Frizzell’s account challenges many historians’ assumptions about German motives for immigration and includes portraits of families and individuals that show the high price in toil and blood required to meet the challenges of making a home in a new land. Independent Immigrants reveals the untold story of these newcomers as it reveals a little-known aspect of the Civil War in Missouri.
Born a German Jew in 1915, Rudy Baum was eighty-six years old when he sealed the garage door of his Dallas home, turned on the car ignition, and tried to end his life. After confronting her father’s attempted suicide, Karen Baum Gordon, Rudy’s daughter, began a sincere effort to understand the sequence of events that led her father to that dreadful day in 2002. What she found were hidden scars of generational struggles reaching back to the camps and ghettos of the Third Reich.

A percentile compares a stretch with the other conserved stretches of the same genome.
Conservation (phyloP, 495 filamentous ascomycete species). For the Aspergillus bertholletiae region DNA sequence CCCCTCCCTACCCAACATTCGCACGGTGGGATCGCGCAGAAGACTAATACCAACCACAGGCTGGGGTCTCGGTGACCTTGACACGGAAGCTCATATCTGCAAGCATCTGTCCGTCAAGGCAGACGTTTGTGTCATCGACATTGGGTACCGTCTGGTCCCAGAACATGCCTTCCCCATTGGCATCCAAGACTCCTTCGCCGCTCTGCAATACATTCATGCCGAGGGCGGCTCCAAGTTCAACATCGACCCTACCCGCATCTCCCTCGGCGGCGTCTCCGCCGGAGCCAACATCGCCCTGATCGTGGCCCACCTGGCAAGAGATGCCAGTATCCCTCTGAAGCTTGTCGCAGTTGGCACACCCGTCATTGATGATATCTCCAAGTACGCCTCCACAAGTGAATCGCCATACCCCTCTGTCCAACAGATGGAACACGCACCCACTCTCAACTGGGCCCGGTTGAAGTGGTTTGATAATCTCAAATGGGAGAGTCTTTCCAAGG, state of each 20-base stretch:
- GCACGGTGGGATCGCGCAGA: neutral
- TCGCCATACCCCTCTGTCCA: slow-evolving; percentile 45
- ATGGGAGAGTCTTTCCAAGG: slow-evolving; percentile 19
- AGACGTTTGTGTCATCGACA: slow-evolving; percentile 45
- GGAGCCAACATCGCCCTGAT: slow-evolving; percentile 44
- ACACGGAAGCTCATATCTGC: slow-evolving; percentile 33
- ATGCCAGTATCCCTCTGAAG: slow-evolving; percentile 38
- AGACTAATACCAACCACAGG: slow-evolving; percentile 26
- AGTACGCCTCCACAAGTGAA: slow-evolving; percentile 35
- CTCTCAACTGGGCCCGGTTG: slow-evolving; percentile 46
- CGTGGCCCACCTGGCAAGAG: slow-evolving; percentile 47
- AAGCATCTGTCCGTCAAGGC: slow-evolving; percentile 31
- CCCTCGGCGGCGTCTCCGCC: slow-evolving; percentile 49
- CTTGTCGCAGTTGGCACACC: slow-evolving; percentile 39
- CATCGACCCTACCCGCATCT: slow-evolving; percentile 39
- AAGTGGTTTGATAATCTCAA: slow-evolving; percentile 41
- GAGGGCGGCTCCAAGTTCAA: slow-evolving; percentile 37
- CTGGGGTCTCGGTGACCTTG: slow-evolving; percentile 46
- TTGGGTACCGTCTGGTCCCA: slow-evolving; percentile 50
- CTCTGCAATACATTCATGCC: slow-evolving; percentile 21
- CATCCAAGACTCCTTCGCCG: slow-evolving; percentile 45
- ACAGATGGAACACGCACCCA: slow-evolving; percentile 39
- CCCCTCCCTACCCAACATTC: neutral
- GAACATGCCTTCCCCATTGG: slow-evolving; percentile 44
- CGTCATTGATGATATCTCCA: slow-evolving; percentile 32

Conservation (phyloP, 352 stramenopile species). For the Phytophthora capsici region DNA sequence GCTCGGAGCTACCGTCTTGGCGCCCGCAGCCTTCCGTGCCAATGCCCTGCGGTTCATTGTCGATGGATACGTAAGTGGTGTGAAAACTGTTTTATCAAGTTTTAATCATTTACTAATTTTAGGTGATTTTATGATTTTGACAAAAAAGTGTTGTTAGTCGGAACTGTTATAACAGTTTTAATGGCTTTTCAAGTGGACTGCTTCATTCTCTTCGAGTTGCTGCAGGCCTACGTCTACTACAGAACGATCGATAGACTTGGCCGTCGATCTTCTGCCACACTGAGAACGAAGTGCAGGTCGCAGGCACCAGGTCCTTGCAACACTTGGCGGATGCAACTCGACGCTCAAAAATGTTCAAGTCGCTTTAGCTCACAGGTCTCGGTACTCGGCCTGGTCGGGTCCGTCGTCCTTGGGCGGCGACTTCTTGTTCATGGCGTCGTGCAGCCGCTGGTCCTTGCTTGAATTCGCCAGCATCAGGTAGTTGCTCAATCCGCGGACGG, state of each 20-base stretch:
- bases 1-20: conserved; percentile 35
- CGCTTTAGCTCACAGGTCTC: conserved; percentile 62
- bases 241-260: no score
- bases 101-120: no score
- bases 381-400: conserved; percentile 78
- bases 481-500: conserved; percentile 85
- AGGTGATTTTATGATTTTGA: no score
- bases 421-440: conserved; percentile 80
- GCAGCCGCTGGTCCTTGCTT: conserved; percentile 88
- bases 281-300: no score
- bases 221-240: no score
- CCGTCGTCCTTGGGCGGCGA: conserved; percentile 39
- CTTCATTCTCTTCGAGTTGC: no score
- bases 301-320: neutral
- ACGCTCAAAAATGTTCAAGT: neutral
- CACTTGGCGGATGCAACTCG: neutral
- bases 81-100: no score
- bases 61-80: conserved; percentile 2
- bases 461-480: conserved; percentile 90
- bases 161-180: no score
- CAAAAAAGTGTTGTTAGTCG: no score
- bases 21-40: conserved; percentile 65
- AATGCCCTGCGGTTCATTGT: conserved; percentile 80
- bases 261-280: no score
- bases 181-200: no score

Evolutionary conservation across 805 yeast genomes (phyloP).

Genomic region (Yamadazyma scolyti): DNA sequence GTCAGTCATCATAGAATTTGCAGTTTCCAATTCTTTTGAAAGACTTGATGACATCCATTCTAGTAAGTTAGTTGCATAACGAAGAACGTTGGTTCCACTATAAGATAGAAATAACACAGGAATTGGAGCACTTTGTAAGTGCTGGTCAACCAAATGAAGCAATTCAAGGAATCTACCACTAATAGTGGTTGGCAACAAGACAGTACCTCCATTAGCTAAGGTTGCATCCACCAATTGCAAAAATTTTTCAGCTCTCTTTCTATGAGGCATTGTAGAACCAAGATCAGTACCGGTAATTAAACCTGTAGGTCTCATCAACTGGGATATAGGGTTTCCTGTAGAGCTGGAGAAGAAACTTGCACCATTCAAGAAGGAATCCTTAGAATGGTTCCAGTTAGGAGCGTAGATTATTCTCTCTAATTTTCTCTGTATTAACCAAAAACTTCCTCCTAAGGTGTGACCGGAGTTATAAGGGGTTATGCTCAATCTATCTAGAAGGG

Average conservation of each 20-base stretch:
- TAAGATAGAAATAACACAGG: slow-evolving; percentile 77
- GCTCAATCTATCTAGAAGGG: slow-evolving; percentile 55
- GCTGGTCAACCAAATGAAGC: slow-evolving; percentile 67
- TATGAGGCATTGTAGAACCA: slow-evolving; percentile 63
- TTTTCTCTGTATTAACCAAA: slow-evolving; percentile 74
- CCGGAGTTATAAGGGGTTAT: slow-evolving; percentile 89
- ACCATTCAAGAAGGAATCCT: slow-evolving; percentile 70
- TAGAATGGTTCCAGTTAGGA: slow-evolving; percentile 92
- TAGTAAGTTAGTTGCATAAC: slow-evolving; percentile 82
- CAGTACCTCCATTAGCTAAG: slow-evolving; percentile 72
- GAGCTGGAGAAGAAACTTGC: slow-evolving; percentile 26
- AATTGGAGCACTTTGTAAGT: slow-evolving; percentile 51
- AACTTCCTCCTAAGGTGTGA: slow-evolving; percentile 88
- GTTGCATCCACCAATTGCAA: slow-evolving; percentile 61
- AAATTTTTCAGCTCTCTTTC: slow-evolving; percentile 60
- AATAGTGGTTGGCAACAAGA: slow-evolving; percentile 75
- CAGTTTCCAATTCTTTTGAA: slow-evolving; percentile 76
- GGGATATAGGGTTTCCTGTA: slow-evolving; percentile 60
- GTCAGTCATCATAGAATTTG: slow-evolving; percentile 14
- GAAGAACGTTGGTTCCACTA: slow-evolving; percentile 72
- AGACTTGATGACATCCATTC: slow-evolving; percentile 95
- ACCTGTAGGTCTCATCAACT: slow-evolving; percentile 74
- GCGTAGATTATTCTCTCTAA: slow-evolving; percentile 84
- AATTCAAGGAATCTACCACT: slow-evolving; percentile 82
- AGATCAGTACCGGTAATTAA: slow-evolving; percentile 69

In The Last Letter: A Father’s Struggle, a Daughter’s Quest, and the Long Shadow of the Holocaust, Gordon explores not only her father’s life story, but also the stories and events that shaped the lives of her grandparents—two Holocaust victims that Rudy tried in vain to save in the late 1930s and early years of World War II. This investigation of her family’s history is grounded in eighty-eight letters written mostly by Julie Baum, Rudy’s mother and Karen’s grandmother, to Rudy between November 1936 and October 1941. In five parts, Gordon examines pieces of these well-worn, handwritten letters and other archival documents in order to discover what her family experienced during the Nazi period and the psychological impact that reverberated from it in the generations that followed.